Keys to victory

Five problems the Gophers will likely need to fix to upset the Wildcats on Thursday.

Charlie Armitz

1. Break the zone

One of Minnesota’s most costly flaws in 2011-12 has been its inability to counter zone defenses.

If past success is any indication, Northwestern will use its patented 1-3-1 trap zone defense throughout Thursday’s game.

The Wildcats had great success using the zone in their 64-53 win Feb. 18 against Minnesota, forcing 19 turnovers and turning many of them into easy fast break opportunities.

“It was really their 1-3-1 that messed us up,” said junior Rodney Williams, who had four turnovers in the loss, “and we didn’t finish around the basket well. Those are the two areas we really focused on this week.”

2. Defend the 3-pointer

The Wildcats live and die by the 3-point shot, and the Gophers have struggled to defend good 3-point shooting teams all season long.

Northwestern kept Minnesota’s defense off-balance throughout its Feb. 18 win, firing open 3-pointers at will and making 10 of 27 shots from long range.

The Wildcats struggle to score off the dribble, but leading scorer John Shurna’s playmaking ability has opened up driving lanes and open 3-point looks for his teammates all season.

3. Start strong, finish strong

Minnesota has been a team of runs this season, but those runs haven’t always come at the best times. Slow starts and poor finishes have put the Gophers in losing positions throughout the Big Ten season.

When Minnesota defeated Northwestern 75-52 on Jan. 22 at Williams Arena, it took an early 30-9 lead and closed the game on a 13-4 run.

But a month later, it fell behind 11-4 and failed to make a late push after cutting into the Wildcats’ lead on several occasions.

4. Follow the leader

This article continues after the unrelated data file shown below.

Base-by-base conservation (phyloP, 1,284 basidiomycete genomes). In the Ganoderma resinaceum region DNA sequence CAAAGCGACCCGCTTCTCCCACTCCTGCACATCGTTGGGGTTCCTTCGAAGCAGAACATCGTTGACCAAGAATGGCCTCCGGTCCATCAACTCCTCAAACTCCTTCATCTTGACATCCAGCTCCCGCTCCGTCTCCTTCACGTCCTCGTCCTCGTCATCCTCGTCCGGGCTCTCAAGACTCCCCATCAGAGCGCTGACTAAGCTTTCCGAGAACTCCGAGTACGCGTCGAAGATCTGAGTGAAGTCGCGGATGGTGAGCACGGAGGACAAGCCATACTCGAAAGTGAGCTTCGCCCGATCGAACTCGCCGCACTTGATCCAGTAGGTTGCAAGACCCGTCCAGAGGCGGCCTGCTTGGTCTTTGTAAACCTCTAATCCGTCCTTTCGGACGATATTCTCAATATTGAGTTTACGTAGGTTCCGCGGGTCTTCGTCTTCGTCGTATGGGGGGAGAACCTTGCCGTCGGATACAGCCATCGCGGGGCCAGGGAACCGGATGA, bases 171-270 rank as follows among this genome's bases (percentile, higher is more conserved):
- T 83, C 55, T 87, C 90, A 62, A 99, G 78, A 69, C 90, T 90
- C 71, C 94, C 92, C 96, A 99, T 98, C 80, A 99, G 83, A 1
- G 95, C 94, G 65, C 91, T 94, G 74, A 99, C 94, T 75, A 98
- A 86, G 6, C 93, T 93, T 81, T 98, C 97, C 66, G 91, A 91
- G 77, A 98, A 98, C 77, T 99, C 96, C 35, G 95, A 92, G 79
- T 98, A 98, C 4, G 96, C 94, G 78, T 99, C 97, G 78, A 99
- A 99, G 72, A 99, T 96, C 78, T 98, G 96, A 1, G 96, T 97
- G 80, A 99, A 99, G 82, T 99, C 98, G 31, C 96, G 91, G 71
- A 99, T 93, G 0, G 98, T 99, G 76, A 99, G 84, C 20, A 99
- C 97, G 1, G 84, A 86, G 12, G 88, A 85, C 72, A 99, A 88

If Ralph Sampson III’s knee injury sidelines him, Minnesota will have to play without a single senior in its rotation.

Even with Sampson, the team has lacked leadership since senior Trevor Mbakwe ended his season with an ACL tear. Williams, the team’s second-most experienced player, has played well without Sampson, but his leadership has been limited by inconsistency, and at times, a lack of focus.

Tubby Smith said Wednesday that point guard Andre Hollins’ leadership qualities have grown as the season has progressed. Hollins has finished close games better than junior point guard Julian Welch, but his inexperience has showed in his lack of discipline on defense and his inability to involve his teammates in the offense.

5. Manage the lineup

With Welch returning to the lineup and Sampson possibly sitting out, Smith may have to add two new players — Welch and backup center Elliott Eliason — to his starting lineup.

That would also force him to alter his second unit, which has played with energy but at times lacked chemistry. Many of the Gophers’ opponents’ runs in 2011-12 have come while Smith has played five reserves at once.

Sophomore Chip Armelin switched from the second unit to the first unit to start the second half in Sunday’s win against Nebraska and scored a season-high 20 points.

But Minnesota’s other shooting guard, freshman Joe Coleman, has played well against Northwestern this season, especially when faced with the 1-3-1 zone.

 

-Dane Mizutani contributed to this report.